Ms. Worden’s spouse, Anne McClain, was a decorated NASA astronaut on a six-month mission aboard the International Space Station. She was about to be part of NASA’s first all-female spacewalk. But the couple’s domestic troubles on Earth, it seemed, had extended into outer space.
Divorce dispute leads to accusation of crime in space
This is one spaceflight milestone that NASA isn't about to celebrate. Former Air Force intelligence officer Summer Worden and her family have filed complaints accusing Worden's estranged spouse, astronaut Anne McClain (above), of committing a crime while in space. When McClain appeared to know of Worden's spending habits despite an ongoing separation battle, Worden found that McClain had accessed their still-linked bank account while aboard the International Space Station -- supposedly committing the crimes of identity theft and improper access to private financial records.
Ms. McClain acknowledged that she had accessed the bank account from space, insisting through a lawyer that she was merely shepherding the couple’s still-intertwined finances. Ms. Worden felt differently. She filed a complaint with the Federal Trade Commission and her family lodged one with NASA’s Office of Inspector General, accusing Ms. McClain of identity theft and improper access to Ms. Worden’s private financial records.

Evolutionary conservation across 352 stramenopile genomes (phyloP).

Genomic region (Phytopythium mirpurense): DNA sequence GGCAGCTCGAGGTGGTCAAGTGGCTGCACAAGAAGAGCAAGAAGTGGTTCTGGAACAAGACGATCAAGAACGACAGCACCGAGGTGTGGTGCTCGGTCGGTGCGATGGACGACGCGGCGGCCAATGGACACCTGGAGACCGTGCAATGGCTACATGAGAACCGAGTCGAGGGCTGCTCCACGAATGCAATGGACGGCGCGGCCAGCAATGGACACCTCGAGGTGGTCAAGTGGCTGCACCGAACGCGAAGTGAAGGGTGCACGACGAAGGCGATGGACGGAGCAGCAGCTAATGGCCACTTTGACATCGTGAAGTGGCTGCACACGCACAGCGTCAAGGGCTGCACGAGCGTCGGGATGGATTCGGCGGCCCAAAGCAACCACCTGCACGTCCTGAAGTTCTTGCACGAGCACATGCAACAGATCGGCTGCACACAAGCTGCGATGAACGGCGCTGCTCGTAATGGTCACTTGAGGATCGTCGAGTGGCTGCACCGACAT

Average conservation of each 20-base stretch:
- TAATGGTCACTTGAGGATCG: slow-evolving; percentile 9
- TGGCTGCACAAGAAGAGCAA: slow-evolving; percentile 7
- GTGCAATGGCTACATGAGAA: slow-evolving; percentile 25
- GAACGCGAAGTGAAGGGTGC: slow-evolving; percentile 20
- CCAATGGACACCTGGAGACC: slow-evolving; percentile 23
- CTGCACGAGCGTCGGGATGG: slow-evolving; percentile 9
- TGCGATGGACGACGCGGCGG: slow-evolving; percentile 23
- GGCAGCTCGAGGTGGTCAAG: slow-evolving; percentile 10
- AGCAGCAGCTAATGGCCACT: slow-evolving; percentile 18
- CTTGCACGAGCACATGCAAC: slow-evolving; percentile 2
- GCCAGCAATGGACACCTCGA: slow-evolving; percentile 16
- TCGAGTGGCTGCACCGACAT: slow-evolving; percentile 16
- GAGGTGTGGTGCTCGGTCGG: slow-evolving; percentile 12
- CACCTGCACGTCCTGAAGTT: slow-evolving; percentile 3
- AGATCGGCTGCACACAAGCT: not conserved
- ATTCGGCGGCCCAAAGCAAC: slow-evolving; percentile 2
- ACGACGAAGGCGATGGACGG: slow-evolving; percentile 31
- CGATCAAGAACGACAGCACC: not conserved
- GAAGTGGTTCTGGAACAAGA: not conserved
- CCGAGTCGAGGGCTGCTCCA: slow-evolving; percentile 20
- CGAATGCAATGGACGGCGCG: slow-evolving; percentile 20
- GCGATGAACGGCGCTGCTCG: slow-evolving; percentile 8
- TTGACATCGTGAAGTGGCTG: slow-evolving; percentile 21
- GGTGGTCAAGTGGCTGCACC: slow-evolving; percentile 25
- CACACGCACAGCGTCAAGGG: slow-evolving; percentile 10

Investigators from the inspector general’s office have since contacted Ms. Worden and Ms. McClain, trying to get to the bottom of what may be the first allegation of criminal wrongdoing in space.
“I was pretty appalled that she would go that far. I knew it was not O.K.,” Ms. Worden said.
The five space agencies involved in the space station — from the United States, Russia, Japan, Europe and Canada — have long-established procedures to handle any jurisdictional questions that arise when astronauts of various nations are orbiting Earth together. But Mark Sundahl, director of the Global Space Law Center at Cleveland State University, said he was not aware of any previous allegation of a crime committed in space. NASA officials said they are also unaware of any crimes committed on the space station.